Sometimes, we need to sit back and admire just how creative people can be when given the toughest of challenges, and that includes cost.

Browsing through a series of inspirational TED talks, ┬áit is humbling how people have thought so far out the the ‘innovation is expensive’ box that it almost defies belief.

Physicist Manu Prakash realised that standard microscopes simply didn’t cope well with field testing conditions. So he made one that did – out of paper. You literally fold it from a sheet of paper and can use it to diagnose diseases. He has designed individual Foldscopes to diagnose specific conditions, such as malaria, and each Foldscope costs just 50cents to produce.

When Indian innovator Ratan Tata wanted to build a car for just $2000, he found a young design team and gave them the following brief:

“I won’t define the vehicle for you, but I will define the cost for you. It is one lakh, 100,000 rupees, (US$2000) and you are to make it within that. Question the unquestionable. Stretch the envelope.”

Students at Stanford University, set an extreme affordability project to complete, developed a portable incubator for babies that cost just $25 rather than $2000 (or much more). Designed to keep premature babies warm when they can’t regulate their own body temperature, the Embrace infant warmer not only saves lives initially but prevents organ damage due to hypothermia. As team leader Jane Cheng explained:

“We needed something that was portable, something that could be sterilised and reused across multiple babies and something ultra-low-cost.”

The Embrace infant warmer looks more like a sleeping bag for babies than a conventional incubator, and the team aim to save the lives of one million babies in the developing world over the next five years.

“In designing this we followed a few basic principles. We really tried to understand the end user. We tried to understand the root of the problem rather than being biased by what already exists. And then we thought of the most simple solution we could to address this problem.”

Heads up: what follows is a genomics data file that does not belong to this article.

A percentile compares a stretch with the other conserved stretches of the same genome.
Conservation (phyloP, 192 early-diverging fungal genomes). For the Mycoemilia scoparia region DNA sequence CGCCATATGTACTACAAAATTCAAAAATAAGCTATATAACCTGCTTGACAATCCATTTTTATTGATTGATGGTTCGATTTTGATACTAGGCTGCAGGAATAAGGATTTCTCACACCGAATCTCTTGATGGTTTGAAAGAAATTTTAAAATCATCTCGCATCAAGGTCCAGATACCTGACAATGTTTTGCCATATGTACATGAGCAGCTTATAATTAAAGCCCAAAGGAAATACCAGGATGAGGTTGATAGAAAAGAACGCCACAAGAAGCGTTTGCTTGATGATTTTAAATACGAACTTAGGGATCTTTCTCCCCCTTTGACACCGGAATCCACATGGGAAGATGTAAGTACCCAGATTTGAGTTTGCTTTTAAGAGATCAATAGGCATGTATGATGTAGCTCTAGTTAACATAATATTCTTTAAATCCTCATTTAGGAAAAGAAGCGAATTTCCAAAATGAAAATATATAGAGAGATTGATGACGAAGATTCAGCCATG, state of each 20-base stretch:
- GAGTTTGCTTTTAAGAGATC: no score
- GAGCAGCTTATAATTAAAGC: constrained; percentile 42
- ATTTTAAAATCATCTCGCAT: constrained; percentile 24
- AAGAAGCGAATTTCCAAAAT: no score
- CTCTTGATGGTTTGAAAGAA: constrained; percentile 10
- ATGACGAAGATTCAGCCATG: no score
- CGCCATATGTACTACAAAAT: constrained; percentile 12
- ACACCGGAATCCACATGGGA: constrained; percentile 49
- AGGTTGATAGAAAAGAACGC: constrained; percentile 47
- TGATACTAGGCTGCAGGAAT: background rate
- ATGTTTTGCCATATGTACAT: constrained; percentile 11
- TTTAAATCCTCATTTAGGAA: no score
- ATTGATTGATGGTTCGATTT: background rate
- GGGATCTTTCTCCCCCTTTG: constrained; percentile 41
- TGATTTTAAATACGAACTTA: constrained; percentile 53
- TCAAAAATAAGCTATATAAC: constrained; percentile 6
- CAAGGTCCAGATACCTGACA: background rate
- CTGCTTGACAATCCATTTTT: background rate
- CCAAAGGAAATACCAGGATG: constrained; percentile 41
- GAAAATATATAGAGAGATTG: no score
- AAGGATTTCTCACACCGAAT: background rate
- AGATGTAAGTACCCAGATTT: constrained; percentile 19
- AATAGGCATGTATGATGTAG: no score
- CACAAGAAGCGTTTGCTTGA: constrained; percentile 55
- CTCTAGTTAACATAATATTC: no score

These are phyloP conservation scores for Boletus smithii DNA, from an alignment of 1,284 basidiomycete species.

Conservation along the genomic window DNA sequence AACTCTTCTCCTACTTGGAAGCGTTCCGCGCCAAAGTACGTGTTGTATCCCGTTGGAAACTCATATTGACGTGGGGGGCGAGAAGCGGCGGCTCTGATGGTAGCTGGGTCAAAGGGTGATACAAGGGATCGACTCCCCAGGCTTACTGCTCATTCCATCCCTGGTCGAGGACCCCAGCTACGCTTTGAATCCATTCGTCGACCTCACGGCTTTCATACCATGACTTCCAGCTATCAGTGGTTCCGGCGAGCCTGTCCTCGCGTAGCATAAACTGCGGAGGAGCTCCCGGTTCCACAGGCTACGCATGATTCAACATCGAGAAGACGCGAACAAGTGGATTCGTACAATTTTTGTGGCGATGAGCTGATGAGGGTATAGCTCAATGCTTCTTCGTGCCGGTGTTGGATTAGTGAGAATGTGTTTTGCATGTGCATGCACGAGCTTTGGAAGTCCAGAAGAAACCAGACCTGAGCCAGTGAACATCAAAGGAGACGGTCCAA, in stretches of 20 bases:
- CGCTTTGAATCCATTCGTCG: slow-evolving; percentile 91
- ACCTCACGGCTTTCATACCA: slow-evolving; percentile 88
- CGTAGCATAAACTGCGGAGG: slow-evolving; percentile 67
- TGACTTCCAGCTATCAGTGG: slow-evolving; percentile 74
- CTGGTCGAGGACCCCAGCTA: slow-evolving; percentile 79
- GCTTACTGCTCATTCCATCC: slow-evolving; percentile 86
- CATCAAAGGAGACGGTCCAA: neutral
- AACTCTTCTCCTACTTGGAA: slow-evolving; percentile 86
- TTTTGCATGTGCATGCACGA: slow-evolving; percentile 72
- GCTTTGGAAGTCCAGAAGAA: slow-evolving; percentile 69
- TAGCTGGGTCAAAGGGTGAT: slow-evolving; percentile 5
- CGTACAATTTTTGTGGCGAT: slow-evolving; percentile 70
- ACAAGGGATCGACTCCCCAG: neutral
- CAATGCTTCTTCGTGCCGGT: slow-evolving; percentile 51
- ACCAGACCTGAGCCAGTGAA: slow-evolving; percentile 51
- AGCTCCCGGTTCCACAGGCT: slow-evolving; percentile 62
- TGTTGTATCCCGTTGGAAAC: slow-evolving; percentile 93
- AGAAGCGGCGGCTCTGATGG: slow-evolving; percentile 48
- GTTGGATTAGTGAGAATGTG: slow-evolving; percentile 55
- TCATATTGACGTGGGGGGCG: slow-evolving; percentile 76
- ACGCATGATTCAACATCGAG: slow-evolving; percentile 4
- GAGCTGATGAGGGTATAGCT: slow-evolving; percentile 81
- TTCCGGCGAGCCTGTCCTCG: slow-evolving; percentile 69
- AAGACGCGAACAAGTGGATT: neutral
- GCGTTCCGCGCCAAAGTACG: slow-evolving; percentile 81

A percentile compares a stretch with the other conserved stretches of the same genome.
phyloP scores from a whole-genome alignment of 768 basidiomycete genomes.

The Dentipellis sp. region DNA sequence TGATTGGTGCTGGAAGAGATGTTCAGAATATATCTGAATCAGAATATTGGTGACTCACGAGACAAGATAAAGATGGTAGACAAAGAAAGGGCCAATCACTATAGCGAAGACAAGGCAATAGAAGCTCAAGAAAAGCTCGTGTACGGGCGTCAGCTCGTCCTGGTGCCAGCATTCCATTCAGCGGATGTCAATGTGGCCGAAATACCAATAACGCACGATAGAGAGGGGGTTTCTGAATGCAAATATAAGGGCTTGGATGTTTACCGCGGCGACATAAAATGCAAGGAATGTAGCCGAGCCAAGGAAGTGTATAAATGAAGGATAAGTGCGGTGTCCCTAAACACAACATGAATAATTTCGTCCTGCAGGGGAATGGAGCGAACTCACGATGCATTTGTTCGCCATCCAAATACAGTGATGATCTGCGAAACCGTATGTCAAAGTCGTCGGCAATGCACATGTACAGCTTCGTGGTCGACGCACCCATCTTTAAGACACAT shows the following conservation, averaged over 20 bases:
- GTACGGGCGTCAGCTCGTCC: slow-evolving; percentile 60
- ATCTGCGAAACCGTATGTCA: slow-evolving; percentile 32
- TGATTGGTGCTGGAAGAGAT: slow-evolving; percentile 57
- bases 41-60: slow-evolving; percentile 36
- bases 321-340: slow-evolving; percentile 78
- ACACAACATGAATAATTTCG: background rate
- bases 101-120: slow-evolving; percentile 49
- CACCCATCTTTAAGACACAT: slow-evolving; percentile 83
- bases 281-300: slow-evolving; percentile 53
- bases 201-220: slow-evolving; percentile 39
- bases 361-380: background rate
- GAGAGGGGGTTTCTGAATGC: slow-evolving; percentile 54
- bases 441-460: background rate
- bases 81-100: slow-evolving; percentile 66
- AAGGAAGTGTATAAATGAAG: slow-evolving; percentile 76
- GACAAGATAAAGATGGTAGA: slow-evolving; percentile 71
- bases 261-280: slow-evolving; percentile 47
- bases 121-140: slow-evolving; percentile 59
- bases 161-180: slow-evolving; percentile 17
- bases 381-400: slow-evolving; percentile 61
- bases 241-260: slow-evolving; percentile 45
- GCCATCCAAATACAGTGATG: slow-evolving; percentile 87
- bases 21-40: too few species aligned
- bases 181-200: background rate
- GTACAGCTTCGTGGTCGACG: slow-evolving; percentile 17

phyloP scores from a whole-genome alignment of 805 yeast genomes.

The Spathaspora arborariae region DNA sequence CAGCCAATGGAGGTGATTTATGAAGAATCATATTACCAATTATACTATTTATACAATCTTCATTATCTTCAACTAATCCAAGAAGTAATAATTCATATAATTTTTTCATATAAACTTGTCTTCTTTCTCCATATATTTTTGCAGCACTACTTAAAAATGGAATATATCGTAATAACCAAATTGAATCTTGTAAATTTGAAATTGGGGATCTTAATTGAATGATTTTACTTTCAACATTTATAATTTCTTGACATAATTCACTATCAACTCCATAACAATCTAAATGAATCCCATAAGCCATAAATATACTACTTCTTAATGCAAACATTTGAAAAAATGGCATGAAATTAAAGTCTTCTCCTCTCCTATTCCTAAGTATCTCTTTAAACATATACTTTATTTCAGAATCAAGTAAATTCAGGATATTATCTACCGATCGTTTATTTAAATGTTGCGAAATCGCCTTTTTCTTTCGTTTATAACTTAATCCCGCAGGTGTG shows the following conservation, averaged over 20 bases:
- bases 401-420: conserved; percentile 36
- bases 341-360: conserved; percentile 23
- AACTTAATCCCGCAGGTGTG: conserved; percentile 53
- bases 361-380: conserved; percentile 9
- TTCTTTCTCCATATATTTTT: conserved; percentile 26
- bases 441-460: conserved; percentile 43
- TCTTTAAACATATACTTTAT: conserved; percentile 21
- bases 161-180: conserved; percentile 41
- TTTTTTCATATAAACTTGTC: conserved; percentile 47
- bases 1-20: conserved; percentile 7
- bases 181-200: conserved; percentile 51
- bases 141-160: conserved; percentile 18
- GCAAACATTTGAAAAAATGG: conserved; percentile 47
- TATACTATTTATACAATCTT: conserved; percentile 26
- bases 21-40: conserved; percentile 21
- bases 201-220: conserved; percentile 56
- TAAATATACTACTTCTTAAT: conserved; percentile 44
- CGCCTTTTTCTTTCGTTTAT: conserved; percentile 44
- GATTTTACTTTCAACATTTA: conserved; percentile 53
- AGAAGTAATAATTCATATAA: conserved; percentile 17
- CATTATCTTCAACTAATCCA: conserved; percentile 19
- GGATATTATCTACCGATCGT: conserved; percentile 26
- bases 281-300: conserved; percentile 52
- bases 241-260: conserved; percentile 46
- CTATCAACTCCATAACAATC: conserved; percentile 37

Krista Donaldson heads up the D-Rev organisation (short for Design Revolution) which set itself the challenges of developing products for users that earn less than four dollars a day. These include a prosthetic knee for above-knee amputees in poor countries, most of whom have lost their leg in a vehicle accident. Artificial knees made for US war veterans cost upwards of $1500. By paring down to the essentials of the movement required, D-Rev reduced the cost of the knee joint to just $80. More important, says Donaldson, she enabled it to be mass-produced and profitable.

“With centralised manufacturing, you can control the quality control, and you can hit that $80 price point with profit margins built in. And now, those profit margins are critical, because if you want to scale, if you want to reach all the people in the world who possibly need a knee, it needs to be economically sustainable.”

What these innovations share is that the people working on them had the mindset and the permission to approach challenges from a totally different angle. By focussing on the life-saving benefits of ultra low cost, they created products that are both affordable and sustainable – and profitable when mass produced. Each is a reminder that if a business challenge is focussed but not necessarily strictly defined in terms of what the solution is, but what it needs to achieve, the results can be amazing.

So, if you’re looking to engage employees in a business challenge, perhaps setting tight criteria in one sphere and leaving the rest up to their imagination will achieve better results than more overall ‘guidance’. It’s an interesting approach, and with an online ideas network such as TalkFreely, it also becomes very achievable.

So, if you’d like to help your staff make ground-breaking innovations, or even just work better together, call us.